President Trump was right about forest management.
Why do I care? I have spent a great deal of my life caring for the land. I spent two years working as a firefighter for the U.S. Forest Service. I spent two years working as a firefighter for Cal Fire (then it was the California Department of Forestry and Fire protection, before the word forestry became politically incorrect). I have worked as a river guide for the San Joaquin River Parkway. I have worked as a forester under contract to PG&E. In addition to other studies I have a forestry degree from Reedley College. I have managed my own rangeland. I have consulted on the management of various types of open space for fun and profit.
I still have many friends who work in wildland firefighting. Some of these people got into this line of work because of me. A few years ago we lost a friend who was fighting a wildfire. My son is currently in a fire academy and hopes to follow me and his grandfather into wildland firefighting.
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I have a very visceral emotional response every time I see bad management putting our firefighters, citizens, property and the environment in danger.
“With proper Forest Management, we can stop the devastation constantly going on in California. Get Smart!”
“There is no reason for these massive, deadly and costly forest fires in California except that forest management is so poor. Billions of dollars are given each year, with so many lives lost, all because of gross mismanagement of the forests. Remedy now, or no more Fed payments!”
Celebrities, public employee unions and average people responded harshly.
Trump is right. We do have a management problem on the state, federal level and local levels (in that order). This can be broken down into six key areas where we have failed: Access, logging, grazing, endangered species, water quality and air pollution.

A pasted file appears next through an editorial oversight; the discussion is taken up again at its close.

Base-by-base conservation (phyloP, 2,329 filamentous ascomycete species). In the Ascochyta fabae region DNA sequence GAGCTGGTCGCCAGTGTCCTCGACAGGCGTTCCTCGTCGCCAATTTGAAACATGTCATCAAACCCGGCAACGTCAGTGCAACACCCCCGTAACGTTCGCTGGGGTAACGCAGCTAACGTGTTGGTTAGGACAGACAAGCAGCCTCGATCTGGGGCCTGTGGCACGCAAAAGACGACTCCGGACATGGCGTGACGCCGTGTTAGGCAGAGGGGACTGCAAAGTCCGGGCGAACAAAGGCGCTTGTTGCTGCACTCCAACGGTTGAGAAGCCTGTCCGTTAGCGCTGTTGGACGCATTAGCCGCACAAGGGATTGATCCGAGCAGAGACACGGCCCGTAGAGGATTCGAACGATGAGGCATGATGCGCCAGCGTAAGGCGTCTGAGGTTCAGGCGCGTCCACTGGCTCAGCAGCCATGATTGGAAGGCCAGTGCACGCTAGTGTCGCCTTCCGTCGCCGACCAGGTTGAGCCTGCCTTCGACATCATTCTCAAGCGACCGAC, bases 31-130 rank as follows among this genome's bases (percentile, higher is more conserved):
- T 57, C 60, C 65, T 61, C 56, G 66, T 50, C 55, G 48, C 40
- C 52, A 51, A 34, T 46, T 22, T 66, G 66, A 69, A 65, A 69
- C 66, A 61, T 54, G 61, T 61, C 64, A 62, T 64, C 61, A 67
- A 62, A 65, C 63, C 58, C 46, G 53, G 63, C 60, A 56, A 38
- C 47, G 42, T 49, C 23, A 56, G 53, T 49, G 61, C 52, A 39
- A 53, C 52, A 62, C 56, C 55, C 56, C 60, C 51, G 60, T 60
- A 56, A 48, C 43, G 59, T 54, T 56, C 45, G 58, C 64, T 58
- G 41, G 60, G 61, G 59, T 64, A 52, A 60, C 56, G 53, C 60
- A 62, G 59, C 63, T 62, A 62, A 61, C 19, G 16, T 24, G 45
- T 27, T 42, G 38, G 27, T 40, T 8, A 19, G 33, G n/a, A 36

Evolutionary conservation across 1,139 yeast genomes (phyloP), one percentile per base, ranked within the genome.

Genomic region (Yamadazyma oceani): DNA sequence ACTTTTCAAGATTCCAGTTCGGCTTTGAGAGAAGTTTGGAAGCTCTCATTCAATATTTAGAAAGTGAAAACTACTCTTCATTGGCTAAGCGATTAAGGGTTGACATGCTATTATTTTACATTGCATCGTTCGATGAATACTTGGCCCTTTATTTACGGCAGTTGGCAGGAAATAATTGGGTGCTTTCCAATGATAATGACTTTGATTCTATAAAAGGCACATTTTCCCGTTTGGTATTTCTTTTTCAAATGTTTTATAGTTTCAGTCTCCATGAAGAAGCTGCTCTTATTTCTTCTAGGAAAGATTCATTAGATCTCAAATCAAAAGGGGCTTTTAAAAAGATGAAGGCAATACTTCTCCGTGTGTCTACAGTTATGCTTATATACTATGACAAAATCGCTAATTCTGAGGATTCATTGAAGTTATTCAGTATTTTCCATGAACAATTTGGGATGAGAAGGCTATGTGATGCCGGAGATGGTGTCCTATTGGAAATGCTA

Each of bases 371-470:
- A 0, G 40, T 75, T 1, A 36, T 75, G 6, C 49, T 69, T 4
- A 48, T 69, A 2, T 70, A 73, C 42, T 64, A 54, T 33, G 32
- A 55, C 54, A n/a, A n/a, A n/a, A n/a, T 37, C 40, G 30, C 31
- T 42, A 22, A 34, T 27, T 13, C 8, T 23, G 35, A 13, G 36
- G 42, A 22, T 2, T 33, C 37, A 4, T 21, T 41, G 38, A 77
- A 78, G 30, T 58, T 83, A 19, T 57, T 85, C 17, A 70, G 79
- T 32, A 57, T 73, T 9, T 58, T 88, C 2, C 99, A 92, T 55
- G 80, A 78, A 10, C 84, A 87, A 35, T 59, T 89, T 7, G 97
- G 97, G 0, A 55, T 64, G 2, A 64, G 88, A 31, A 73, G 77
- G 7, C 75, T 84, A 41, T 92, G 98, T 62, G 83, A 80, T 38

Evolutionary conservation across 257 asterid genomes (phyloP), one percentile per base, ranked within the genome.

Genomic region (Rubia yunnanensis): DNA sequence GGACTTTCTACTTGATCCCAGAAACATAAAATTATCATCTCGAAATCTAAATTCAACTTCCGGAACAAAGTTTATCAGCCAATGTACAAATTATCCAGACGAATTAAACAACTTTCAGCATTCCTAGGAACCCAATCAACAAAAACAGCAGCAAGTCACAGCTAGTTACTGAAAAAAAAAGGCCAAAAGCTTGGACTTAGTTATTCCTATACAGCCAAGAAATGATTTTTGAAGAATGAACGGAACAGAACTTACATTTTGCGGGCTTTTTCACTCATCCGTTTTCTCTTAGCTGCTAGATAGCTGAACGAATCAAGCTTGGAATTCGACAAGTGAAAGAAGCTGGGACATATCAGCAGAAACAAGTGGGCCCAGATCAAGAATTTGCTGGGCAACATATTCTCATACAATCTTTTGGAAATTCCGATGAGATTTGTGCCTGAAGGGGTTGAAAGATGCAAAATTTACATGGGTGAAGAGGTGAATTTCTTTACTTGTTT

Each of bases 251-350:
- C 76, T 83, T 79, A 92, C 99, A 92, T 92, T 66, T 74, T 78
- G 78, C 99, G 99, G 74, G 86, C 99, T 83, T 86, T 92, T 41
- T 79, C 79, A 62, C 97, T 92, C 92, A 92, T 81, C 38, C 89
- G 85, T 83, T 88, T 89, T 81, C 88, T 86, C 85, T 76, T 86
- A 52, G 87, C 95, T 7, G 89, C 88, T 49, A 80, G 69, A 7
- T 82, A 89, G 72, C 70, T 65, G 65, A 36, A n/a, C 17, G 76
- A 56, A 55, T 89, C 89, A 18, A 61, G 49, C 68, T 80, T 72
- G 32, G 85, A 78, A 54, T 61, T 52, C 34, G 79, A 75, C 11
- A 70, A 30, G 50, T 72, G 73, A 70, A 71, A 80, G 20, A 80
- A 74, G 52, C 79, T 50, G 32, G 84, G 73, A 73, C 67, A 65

▪ Access: There has long been a push to block access and create wilderness areas. This makes access more difficult during emergencies. This stops firewood scavenging in the national forests. Firewood collection creates mini fuel breaks along any open forest road. Only dead and down trees are legal to collect.
▪ Logging: If we never logged and we allowed the natural fire cycle to occur, we wouldn’t have to log now. Over the last century, we prevented the natural fire cycle. This wasn’t a problem until recently because logging thinned the forest as fire used to. Logging died at the hands of the misguided environmentalists in this state over the last 30-40 years. Fuels have accumulated. Logging thins forests and prevents wildfires from becoming catastrophic.
▪ Grazing: Grazing has been opposed for many suspect environmental reasons. Grazing thins brush. Grass fires are easy to fight and stay small. Brush fires are hard to fight and grow large quickly. In this way fire climbs to larger and larger fuels until it races through the crowns of the trees, leaving behind something eerily reminiscent of a nuclear blast.
▪ Endangered species: The constant “discovery” of “subspecies” by scientists whose funding and careers depend on finding them is dubious at best. Often good management practices are halted at the order of a court when one of the “subspecies” is “discovered” on a parcel of land.
▪ Water quality: Water quality is frequently used to halt grazing, logging, access, and other effective management tools.
▪ Air pollution: Air districts have a narrow window of air quality in which controlled burns are allowed. It would be much better to allow a little more air pollution from controlled burns then to wait for massive wildfires with extreme air quality problems.
Trump used the term forest managemen t— it would be more precise, but also more cumbersome, if he had said forest management, chaparral management, oak woodland management, grass land management, and desert management (I left off riparian management because it tends to burn less). He could have said wildland management.
In short,wildland fires have always been here and always will be. Bad management policy has created greater risk to citizens, firefighters, property, and the environment.
Joe Denham is the vice president of Denham Resources in Fresno.